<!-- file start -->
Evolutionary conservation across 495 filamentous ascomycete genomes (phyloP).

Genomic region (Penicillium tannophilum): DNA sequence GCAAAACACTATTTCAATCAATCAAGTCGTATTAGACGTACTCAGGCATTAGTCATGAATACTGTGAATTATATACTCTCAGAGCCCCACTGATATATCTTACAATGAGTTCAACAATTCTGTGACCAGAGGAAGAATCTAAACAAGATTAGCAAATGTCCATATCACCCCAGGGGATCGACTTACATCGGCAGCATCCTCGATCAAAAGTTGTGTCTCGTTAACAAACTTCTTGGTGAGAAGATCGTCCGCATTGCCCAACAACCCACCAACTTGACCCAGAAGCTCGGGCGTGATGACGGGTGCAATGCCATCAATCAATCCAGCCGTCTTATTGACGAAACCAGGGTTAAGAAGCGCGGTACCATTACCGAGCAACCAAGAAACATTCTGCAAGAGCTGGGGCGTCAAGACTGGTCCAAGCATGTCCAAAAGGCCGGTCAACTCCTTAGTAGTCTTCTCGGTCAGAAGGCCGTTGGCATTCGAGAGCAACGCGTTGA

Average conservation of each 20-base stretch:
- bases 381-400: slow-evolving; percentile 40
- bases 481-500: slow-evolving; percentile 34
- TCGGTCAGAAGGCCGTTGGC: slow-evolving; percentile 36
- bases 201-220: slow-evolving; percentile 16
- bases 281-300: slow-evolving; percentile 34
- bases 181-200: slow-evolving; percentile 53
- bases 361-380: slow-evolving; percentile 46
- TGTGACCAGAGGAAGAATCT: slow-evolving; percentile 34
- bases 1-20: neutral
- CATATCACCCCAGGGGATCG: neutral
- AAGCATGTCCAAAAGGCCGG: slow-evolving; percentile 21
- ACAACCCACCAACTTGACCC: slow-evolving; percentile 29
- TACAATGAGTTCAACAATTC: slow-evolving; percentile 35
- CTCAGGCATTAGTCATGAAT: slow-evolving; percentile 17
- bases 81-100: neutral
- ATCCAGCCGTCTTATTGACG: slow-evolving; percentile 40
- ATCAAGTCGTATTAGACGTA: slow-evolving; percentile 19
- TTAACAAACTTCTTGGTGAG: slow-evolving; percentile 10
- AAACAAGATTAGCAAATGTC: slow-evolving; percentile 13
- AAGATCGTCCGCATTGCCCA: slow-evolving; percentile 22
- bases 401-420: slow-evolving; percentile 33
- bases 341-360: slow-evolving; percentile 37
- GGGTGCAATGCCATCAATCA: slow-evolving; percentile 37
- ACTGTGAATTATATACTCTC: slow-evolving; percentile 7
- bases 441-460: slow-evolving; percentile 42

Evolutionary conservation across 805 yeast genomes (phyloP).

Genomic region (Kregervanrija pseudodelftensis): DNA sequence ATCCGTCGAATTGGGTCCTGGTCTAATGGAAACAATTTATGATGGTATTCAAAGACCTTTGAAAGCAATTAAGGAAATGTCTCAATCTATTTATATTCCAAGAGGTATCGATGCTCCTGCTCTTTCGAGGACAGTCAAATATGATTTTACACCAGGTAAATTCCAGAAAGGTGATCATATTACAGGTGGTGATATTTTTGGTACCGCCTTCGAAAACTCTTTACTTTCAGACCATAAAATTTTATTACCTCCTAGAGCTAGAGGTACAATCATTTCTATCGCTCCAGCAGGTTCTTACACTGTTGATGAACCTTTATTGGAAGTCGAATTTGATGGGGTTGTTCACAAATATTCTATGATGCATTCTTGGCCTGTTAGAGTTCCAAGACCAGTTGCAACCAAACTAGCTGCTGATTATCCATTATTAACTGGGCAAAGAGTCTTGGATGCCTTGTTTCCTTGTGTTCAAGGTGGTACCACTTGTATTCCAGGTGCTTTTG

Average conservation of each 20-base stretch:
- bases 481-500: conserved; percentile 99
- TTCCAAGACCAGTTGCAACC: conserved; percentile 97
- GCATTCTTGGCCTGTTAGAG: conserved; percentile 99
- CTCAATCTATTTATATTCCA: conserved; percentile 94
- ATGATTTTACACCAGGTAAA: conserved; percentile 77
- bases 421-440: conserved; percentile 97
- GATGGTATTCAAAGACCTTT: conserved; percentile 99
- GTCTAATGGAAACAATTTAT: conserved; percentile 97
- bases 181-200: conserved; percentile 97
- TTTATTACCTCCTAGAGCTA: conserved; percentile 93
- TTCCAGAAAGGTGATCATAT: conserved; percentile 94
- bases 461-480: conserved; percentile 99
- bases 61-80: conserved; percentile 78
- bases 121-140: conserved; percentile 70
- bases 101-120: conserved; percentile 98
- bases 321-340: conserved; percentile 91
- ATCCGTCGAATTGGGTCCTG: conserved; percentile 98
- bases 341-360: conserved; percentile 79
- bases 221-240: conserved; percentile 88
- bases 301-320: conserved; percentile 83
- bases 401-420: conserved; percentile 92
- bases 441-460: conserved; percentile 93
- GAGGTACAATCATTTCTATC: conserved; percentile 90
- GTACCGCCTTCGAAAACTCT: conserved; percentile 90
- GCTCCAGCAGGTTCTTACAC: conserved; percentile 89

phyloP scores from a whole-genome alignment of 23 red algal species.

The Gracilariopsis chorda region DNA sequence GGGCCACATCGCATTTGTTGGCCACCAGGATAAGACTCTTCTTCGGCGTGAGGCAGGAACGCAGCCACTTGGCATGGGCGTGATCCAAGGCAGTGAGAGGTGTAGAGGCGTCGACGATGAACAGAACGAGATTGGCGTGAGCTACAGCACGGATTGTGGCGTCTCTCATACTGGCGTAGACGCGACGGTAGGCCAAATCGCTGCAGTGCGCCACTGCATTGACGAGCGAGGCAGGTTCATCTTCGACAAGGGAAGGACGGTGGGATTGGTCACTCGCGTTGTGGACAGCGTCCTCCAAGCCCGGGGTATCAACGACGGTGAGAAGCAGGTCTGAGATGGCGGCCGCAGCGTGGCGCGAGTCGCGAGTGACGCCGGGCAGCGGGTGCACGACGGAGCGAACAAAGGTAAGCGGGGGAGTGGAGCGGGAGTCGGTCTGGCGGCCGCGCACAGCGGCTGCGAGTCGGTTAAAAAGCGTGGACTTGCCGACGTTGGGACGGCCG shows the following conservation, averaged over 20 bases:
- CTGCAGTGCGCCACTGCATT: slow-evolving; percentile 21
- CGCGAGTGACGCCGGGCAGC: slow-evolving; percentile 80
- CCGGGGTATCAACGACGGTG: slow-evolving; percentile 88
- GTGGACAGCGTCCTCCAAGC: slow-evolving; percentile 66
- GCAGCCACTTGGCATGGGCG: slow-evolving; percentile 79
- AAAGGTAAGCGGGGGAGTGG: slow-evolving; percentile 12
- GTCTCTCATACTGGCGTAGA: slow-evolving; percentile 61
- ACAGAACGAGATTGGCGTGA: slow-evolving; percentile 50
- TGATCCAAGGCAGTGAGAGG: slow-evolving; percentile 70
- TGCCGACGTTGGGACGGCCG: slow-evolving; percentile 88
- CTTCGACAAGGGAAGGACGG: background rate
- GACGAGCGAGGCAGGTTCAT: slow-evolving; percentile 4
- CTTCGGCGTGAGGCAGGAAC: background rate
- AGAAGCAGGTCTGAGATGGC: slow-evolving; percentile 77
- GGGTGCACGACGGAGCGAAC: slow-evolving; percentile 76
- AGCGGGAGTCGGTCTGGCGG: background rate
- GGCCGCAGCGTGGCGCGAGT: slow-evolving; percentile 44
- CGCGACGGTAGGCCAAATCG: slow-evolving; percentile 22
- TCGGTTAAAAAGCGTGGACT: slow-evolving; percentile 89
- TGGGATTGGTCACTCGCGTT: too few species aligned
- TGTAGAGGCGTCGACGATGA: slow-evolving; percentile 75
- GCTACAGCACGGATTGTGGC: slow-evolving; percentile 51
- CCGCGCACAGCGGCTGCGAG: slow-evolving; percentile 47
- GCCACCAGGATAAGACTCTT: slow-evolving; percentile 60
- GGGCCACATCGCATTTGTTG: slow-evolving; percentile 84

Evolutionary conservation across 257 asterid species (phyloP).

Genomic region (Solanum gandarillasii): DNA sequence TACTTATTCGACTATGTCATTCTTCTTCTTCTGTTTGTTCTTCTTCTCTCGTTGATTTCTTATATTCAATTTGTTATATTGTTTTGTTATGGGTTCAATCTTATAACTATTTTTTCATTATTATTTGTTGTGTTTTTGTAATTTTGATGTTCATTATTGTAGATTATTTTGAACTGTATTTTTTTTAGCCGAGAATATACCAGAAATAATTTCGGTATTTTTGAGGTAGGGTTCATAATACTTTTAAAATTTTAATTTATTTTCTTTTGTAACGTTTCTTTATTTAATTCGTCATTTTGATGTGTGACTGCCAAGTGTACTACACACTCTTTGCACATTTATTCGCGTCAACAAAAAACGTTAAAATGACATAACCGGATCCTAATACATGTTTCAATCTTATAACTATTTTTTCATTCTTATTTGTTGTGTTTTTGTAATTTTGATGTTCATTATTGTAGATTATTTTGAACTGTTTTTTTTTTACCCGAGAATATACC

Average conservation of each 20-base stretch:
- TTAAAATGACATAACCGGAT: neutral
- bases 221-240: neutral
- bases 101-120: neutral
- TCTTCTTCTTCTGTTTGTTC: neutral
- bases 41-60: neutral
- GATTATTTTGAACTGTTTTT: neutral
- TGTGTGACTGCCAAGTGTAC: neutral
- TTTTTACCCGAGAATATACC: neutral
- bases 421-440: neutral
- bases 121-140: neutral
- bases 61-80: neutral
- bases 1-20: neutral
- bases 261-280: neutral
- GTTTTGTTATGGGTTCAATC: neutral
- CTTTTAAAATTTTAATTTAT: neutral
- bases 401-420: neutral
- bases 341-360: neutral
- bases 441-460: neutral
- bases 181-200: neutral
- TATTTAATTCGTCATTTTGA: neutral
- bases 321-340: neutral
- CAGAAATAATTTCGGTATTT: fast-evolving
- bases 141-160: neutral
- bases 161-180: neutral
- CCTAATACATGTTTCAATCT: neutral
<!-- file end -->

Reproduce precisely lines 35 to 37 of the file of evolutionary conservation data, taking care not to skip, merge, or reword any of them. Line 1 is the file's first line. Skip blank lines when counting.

- CTCAATCTATTTATATTCCA: conserved; percentile 94
- ATGATTTTACACCAGGTAAA: conserved; percentile 77
- bases 421-440: conserved; percentile 97